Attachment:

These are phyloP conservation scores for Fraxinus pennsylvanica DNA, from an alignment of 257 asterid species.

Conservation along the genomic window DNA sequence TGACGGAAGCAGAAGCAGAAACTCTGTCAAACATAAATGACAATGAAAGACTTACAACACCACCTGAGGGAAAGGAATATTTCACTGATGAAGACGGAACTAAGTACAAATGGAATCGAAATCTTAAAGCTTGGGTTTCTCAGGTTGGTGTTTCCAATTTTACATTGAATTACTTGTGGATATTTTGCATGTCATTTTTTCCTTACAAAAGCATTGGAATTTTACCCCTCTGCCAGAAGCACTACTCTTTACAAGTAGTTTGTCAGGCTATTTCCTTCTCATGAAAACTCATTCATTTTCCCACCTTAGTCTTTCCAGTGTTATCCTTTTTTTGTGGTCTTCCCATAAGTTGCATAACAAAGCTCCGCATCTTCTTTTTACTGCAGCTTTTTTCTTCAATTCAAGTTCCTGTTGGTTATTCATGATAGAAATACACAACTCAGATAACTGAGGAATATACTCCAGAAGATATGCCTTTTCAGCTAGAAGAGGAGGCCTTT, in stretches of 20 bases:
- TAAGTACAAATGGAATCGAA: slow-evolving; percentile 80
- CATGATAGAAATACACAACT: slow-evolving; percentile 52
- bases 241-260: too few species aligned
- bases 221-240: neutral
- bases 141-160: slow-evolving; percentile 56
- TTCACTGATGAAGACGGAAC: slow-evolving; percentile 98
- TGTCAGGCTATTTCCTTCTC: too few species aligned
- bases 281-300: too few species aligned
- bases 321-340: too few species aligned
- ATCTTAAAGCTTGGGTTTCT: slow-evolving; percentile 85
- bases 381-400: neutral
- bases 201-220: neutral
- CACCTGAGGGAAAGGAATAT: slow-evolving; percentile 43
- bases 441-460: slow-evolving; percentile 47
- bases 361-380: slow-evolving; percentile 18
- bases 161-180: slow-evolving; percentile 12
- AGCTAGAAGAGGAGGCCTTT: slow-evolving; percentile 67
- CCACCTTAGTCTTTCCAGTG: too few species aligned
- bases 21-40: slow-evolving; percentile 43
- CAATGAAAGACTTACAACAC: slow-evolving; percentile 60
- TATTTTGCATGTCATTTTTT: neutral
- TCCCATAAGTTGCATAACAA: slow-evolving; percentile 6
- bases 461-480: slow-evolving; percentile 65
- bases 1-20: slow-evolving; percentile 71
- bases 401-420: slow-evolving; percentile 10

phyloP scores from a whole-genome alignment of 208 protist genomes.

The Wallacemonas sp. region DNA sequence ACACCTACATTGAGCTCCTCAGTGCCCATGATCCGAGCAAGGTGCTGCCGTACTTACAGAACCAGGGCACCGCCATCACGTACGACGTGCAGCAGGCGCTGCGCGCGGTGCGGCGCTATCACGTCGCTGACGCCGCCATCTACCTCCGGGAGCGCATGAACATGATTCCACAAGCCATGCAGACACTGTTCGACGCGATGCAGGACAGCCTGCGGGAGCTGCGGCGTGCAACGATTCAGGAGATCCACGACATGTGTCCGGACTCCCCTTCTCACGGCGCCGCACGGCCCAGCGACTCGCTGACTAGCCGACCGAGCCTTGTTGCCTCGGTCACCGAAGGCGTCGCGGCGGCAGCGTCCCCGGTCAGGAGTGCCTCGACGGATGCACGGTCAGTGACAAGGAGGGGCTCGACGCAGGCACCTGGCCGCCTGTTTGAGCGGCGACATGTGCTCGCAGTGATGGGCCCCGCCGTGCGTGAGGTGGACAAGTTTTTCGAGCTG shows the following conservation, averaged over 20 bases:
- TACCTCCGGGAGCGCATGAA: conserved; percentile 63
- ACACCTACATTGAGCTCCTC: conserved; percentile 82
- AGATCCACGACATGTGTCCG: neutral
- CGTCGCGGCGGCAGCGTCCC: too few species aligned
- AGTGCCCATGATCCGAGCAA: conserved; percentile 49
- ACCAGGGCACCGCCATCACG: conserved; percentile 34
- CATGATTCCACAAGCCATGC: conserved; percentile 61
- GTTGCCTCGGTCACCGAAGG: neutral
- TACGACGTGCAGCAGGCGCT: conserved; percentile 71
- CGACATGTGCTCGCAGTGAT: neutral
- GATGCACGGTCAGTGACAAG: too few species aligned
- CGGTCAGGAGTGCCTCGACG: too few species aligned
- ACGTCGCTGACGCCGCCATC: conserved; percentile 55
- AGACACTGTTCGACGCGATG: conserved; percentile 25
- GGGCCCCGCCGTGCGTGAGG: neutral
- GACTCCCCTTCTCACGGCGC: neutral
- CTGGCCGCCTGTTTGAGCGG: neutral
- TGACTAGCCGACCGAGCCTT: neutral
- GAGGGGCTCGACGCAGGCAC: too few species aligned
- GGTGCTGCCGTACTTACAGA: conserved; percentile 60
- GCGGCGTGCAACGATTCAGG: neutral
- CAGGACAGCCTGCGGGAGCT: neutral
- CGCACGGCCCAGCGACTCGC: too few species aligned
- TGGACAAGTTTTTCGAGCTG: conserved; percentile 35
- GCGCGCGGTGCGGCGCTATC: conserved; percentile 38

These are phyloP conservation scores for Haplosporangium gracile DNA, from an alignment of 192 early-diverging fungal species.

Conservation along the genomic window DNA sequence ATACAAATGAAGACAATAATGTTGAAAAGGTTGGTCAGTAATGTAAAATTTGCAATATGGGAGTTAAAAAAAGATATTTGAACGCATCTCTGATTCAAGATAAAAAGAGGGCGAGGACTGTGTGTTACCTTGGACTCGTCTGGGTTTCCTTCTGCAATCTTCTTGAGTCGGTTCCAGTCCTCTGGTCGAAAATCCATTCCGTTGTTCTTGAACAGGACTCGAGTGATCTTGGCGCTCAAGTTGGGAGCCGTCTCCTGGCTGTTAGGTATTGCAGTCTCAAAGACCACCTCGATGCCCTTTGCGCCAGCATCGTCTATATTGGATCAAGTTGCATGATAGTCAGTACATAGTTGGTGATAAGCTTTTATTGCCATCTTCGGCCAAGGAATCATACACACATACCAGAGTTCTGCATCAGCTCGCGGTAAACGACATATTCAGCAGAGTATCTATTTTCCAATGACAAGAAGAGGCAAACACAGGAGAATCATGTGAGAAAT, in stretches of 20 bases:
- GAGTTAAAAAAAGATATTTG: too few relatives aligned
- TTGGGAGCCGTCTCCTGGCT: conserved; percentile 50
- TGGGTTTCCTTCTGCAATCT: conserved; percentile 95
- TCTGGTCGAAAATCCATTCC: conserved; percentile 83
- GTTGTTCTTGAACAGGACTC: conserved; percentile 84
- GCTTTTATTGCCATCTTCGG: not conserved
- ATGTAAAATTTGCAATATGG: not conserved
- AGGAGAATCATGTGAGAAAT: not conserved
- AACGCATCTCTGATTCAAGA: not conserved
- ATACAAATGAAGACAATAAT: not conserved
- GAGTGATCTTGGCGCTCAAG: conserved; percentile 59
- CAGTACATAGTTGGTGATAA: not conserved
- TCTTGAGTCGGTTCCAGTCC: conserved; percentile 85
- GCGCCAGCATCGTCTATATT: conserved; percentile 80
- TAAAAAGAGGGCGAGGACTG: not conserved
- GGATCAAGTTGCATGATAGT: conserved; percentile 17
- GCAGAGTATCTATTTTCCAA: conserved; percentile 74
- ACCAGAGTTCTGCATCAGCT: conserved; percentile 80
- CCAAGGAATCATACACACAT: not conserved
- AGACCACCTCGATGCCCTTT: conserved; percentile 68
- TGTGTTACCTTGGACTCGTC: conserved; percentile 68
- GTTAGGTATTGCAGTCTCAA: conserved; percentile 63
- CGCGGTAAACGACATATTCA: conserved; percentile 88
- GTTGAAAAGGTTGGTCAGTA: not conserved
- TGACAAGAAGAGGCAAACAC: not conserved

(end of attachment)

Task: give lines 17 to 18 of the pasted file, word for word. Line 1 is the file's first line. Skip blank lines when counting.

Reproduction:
- bases 361-380: slow-evolving; percentile 18
- bases 161-180: slow-evolving; percentile 12